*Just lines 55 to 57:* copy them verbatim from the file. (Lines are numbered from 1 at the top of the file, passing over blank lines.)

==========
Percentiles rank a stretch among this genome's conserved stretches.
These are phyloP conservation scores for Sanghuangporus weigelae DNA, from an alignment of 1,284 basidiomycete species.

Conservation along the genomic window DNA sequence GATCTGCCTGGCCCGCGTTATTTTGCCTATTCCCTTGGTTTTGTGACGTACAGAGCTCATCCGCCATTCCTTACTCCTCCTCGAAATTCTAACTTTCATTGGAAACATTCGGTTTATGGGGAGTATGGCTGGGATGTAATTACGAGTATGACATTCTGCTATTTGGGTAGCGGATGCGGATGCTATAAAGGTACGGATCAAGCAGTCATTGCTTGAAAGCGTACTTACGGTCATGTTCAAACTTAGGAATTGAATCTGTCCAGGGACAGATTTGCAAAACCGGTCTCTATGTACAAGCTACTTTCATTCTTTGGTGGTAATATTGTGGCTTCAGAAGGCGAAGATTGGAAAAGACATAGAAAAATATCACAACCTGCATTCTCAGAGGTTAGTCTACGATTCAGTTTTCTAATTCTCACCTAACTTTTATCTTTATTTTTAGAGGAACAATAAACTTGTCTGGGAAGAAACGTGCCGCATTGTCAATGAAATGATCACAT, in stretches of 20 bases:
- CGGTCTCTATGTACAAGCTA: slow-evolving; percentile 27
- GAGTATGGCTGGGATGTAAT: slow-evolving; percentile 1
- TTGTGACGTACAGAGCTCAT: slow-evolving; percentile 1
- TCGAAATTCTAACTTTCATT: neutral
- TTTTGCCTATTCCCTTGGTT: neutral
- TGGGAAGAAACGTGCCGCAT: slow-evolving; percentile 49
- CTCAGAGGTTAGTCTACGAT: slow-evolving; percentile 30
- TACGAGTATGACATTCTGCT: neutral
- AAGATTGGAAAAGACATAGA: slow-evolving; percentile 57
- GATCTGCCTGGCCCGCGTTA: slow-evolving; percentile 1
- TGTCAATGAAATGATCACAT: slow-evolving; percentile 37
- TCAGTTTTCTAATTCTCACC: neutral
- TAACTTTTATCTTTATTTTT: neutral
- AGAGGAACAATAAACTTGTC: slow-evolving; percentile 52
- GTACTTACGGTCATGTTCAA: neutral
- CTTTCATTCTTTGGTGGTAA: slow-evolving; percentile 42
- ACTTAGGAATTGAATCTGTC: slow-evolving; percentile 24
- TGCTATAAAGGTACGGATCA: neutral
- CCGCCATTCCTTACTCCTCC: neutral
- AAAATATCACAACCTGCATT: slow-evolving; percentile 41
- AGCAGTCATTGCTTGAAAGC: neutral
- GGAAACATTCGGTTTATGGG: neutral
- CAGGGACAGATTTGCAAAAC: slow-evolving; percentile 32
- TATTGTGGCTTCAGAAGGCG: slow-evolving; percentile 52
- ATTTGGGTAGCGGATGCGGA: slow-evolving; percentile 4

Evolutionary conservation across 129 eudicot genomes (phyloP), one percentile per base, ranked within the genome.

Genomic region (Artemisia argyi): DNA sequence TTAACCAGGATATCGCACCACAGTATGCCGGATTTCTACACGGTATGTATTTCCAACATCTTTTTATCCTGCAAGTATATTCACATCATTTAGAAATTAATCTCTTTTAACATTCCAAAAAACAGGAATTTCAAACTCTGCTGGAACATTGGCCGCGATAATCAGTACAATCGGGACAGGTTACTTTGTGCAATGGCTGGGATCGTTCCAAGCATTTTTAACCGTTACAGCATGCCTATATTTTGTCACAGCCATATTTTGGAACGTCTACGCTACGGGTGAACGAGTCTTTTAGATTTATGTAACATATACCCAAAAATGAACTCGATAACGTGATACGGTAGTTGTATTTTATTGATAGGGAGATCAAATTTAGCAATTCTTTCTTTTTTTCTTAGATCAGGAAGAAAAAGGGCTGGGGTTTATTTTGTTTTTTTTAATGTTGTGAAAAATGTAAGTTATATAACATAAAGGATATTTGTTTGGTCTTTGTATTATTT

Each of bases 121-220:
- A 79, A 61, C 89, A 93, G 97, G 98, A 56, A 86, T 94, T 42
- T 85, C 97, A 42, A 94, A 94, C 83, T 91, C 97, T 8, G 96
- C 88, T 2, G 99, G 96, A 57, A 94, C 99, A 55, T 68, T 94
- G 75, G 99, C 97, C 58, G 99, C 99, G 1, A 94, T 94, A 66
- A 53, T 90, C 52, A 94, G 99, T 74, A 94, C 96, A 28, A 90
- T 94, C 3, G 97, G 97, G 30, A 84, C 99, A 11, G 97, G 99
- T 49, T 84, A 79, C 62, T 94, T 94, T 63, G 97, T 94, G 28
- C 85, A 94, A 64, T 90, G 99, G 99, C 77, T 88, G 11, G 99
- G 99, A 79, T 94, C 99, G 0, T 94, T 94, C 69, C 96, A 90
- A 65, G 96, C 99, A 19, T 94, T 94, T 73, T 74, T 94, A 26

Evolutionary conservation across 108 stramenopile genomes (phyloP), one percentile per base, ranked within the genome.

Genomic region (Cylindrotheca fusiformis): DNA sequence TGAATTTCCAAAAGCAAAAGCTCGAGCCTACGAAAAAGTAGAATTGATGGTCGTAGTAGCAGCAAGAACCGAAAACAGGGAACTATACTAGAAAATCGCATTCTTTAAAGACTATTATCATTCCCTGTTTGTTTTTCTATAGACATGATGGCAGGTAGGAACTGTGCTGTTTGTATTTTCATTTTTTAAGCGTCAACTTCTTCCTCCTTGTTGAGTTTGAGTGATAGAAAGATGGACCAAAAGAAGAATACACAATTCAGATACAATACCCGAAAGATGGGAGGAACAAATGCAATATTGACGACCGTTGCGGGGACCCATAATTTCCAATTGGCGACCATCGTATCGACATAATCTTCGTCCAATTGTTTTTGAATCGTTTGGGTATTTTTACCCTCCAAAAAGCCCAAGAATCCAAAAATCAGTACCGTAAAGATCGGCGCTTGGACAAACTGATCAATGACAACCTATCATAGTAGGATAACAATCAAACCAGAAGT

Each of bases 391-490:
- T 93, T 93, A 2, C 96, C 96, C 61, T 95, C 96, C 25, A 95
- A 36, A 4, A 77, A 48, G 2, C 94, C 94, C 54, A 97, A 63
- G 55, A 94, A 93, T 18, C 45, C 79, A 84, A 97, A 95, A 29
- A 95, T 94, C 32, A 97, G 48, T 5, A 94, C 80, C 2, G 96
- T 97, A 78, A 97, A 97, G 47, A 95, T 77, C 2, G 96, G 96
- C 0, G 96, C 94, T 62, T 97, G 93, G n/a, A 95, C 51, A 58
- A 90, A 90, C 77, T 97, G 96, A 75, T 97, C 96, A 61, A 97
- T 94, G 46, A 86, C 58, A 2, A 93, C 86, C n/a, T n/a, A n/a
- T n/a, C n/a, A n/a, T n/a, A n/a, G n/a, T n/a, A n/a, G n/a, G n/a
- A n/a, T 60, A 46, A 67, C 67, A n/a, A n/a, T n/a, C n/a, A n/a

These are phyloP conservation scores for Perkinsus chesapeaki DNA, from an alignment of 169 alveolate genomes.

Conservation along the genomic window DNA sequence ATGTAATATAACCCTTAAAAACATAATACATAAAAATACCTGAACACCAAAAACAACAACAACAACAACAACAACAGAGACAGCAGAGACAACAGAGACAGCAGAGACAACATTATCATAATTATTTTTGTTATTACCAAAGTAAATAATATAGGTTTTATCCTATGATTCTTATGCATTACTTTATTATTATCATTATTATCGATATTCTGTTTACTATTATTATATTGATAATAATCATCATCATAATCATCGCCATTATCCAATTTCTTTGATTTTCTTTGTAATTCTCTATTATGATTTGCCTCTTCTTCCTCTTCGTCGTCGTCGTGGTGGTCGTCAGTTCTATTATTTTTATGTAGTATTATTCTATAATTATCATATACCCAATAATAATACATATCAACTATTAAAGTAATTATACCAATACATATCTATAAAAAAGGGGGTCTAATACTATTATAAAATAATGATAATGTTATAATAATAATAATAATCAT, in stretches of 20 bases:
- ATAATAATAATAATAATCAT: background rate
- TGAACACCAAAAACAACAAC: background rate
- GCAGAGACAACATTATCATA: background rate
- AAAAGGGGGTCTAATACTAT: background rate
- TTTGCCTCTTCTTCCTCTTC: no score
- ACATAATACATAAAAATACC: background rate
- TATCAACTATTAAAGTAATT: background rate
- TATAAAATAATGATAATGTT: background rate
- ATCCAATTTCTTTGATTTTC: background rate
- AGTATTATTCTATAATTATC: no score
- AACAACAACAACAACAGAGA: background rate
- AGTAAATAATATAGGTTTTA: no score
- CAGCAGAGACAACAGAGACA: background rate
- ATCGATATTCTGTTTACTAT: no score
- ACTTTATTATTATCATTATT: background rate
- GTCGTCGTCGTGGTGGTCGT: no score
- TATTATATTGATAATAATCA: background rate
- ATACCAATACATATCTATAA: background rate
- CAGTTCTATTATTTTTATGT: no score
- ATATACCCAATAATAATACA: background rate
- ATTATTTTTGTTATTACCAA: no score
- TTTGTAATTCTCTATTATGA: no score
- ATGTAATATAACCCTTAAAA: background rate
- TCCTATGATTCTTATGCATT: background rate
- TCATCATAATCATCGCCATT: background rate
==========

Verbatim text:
These are phyloP conservation scores for Perkinsus chesapeaki DNA, from an alignment of 169 alveolate genomes.

Conservation along the genomic window DNA sequence ATGTAATATAACCCTTAAAAACATAATACATAAAAATACCTGAACACCAAAAACAACAACAACAACAACAACAACAGAGACAGCAGAGACAACAGAGACAGCAGAGACAACATTATCATAATTATTTTTGTTATTACCAAAGTAAATAATATAGGTTTTATCCTATGATTCTTATGCATTACTTTATTATTATCATTATTATCGATATTCTGTTTACTATTATTATATTGATAATAATCATCATCATAATCATCGCCATTATCCAATTTCTTTGATTTTCTTTGTAATTCTCTATTATGATTTGCCTCTTCTTCCTCTTCGTCGTCGTCGTGGTGGTCGTCAGTTCTATTATTTTTATGTAGTATTATTCTATAATTATCATATACCCAATAATAATACATATCAACTATTAAAGTAATTATACCAATACATATCTATAAAAAAGGGGGTCTAATACTATTATAAAATAATGATAATGTTATAATAATAATAATAATCAT, in stretches of 20 bases:
- ATAATAATAATAATAATCAT: background rate